Foursquare Data Viz Shows The Pulse Of New York, London, Tokyo

The startup turns its data into fascinating visualizations of urban ebbs and flows.

The secret sauce of Foursquare is the massive amount of location data it collects: 4.5 billion check-ins shared by its 40 million users. For non-MIT graduates, however, it's often hard to grasp why such data--or any Big Data, for that matter--is even valuable, especially given the unwieldy cache of information Foursquare has gathered. But a new set of data-viz videos produced by the startup turns its data from an intangible mess to a fascinating visual feast.

Released today, the data visualizations show the pulse of the most popular cities on Foursquare. According to a company spokesperson, the company "took a year of check-ins and condensed them to show what each city looks like on an average day." The company has done similar things before, but it's fun to see this sort of eye candy captured in cities ranging from Chicago to London and Tokyo. It gives a better sense of why Foursquare's trove of data is such a treasure: It not only indicates where people are but, more significantly, how, when, and why they're going there.

Chicago:

Color-coded signals show at what times of day and by what means users travel to various locations. In New York, for example, you can see yellow streaks of light zoom into Manhattan as users commute to work, and then slip away as they head home; at night, the city lights up in blue as more users head to nightlife spots.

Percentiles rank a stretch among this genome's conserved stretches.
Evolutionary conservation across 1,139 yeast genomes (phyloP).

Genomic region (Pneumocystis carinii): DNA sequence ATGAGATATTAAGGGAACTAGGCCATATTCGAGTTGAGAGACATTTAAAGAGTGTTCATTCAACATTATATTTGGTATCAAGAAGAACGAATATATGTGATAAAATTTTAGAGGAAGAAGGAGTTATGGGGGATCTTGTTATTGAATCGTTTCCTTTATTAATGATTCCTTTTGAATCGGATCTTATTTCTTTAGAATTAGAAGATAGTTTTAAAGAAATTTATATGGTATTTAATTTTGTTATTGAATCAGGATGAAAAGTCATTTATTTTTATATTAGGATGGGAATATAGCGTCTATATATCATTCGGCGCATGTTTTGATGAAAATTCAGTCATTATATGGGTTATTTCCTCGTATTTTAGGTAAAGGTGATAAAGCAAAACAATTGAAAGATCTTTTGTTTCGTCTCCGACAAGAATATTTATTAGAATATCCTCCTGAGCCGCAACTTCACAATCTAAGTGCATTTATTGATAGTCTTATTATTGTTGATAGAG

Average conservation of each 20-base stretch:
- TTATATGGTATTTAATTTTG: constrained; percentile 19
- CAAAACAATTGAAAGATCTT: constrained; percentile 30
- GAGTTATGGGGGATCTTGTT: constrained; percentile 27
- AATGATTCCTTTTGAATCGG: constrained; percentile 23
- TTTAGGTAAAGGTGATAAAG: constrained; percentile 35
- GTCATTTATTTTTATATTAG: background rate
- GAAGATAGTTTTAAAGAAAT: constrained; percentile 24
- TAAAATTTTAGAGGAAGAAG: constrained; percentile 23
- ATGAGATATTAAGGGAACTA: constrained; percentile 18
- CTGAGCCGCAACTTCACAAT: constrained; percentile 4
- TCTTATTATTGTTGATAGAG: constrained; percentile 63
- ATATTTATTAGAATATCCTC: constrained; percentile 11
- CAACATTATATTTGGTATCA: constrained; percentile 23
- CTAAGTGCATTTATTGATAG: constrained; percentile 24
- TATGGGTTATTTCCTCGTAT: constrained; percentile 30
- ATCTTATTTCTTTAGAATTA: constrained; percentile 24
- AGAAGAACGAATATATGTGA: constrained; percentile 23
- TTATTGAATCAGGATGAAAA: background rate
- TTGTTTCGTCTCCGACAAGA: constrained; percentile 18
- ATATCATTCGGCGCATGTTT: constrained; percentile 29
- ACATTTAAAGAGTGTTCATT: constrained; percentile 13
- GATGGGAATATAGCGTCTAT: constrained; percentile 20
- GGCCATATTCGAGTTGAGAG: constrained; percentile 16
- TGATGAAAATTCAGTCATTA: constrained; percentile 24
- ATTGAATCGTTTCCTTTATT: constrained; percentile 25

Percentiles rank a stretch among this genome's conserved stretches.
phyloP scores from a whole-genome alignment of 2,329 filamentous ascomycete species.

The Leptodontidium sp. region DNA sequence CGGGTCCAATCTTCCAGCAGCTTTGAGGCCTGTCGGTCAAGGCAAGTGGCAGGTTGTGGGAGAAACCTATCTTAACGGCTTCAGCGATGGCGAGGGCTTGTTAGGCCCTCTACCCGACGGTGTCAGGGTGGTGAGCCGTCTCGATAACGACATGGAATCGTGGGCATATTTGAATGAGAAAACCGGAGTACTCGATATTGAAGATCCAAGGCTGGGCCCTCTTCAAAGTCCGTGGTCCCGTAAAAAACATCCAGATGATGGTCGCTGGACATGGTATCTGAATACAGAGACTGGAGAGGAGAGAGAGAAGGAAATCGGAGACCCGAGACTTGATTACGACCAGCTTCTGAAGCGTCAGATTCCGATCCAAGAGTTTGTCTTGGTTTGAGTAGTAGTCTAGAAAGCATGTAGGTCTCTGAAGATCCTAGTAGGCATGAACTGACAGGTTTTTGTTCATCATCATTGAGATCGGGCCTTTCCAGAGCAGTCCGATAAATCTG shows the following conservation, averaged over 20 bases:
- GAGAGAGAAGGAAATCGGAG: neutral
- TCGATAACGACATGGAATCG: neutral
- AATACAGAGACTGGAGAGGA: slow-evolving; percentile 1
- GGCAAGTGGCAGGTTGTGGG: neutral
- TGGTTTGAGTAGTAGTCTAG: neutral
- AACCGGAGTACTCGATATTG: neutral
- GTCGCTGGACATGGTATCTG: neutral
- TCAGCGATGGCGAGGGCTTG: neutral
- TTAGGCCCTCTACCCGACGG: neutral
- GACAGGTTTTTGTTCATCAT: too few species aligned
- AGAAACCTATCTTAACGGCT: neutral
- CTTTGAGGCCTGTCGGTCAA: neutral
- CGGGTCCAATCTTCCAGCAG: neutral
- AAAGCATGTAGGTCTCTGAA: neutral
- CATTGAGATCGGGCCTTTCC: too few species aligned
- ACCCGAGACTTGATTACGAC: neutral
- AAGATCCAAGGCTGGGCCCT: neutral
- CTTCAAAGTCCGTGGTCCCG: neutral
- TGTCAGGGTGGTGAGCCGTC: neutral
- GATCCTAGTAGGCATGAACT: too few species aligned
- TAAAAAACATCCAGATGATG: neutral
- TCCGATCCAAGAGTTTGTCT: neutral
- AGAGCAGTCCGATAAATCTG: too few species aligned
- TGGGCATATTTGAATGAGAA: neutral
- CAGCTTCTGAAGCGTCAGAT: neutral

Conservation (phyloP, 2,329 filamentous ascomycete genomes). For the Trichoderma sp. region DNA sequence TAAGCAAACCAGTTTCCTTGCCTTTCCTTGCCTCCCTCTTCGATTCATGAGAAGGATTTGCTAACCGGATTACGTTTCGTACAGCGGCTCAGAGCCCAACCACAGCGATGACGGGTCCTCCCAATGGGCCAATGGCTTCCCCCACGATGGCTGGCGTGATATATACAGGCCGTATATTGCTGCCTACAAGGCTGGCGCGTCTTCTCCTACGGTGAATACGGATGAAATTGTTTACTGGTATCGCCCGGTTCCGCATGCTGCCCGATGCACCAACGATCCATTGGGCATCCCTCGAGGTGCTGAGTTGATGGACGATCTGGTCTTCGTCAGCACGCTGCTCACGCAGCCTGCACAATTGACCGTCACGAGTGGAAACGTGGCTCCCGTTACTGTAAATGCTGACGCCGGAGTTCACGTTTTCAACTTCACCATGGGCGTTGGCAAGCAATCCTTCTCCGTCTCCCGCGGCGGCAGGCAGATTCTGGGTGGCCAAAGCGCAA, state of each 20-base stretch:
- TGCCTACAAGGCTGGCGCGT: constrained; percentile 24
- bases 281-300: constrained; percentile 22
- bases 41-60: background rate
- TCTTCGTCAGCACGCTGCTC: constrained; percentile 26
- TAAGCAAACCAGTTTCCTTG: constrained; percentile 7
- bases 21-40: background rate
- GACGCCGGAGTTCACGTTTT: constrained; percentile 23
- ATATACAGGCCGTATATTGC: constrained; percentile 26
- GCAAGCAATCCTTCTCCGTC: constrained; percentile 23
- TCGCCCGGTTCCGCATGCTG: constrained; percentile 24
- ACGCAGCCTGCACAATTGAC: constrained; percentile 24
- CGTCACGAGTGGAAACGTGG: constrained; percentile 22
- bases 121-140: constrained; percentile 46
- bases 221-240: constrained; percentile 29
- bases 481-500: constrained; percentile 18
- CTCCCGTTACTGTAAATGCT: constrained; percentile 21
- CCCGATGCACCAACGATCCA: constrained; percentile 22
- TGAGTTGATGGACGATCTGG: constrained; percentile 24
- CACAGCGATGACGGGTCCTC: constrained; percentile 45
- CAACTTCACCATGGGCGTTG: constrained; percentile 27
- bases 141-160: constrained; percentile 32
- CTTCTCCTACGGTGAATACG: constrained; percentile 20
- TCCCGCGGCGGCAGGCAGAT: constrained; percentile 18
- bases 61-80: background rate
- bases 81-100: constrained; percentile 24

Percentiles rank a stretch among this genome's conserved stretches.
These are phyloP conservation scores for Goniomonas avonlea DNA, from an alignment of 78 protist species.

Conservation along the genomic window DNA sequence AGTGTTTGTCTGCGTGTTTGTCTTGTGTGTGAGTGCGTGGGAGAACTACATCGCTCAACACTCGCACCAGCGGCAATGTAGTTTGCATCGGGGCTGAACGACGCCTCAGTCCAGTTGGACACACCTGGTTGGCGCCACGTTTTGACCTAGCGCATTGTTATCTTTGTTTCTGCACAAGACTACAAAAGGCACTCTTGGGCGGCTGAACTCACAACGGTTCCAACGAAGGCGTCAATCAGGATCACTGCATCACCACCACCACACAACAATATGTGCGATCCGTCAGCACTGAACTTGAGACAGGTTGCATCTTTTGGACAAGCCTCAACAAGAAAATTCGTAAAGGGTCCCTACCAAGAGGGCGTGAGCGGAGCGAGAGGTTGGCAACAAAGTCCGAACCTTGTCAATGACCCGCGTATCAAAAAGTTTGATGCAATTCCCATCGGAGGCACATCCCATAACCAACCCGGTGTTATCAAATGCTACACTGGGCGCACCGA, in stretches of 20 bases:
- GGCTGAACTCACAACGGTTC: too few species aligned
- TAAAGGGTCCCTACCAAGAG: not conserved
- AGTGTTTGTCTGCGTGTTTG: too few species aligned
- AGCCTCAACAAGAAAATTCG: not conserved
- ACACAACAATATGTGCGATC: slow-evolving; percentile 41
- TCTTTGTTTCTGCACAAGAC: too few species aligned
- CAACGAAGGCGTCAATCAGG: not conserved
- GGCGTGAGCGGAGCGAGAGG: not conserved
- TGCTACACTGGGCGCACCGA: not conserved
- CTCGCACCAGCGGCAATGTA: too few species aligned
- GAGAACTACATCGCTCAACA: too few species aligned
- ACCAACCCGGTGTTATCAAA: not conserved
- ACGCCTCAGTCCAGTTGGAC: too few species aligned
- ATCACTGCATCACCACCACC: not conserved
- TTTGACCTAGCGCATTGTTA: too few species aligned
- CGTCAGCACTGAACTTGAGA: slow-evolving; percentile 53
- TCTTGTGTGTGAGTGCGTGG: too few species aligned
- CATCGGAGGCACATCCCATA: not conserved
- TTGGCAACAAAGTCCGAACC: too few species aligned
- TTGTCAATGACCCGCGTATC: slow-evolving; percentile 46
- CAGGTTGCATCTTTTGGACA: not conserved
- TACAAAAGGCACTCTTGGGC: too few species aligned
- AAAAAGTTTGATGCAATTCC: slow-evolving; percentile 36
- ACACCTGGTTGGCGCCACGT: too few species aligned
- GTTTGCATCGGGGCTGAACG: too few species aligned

New York:

It's certainly sexy--the color streaks resemble what I imagine an eagle-eye, time-lapsed view of the world of Tron would look like--but it's also informative, giving a strong overview of what makes cities tick during the day. "The cities light up a little differently: You can see constant travel between airports in Chicago and ferries crossing the Bosphorus in Istanbul," the Foursquare spokesperson says. "In San Francisco, we zoomed in, so you can actually see individual streets light up throughout the day."

Check out more of the videos below.

London:

San Francisco:

Tokyo:

Istanbul:

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6 Comments

  • Kuldeep Janardan Dhole

    Hi,

    Can you please guide me how to create exactly similar data visualization for other data?

    Please tell what data input is needed, what format, what API, what tool, wtc

  • t.vincent

    Meanwhile, I'd REALLY like to get in depth in some of these cities, see how things change by block, by neighborhood, through the day.  Otherwise, NYC is a chaotic mess.  Accurate as that may be, it could be saying more to architects, urban planners and designers.

  • JohnS

    While this is a very intriguing idea, as a Chicago resident I can say without a doubt after viewing the Chicago map, that these representations are phony. For example, any Chicago-area resident could tell you in seconds that none of the busy "travel" paths depicted represent anything close to reality. (I and everyone else who gets to O'Hare on the Kennedy Expressway would love to know this fantastic straight, diagonal route through Chicago's residential neighborhoods!) It also shows busy travel paths...over Lake Michigan; can you check-in while flying? Nice try, but I'd love to see something truly derived from check-in data.

  • GEOpdx

    Yes, you can check in while flying.  The strait lines you see are most likely air corridors. In some cases they are also rail lines.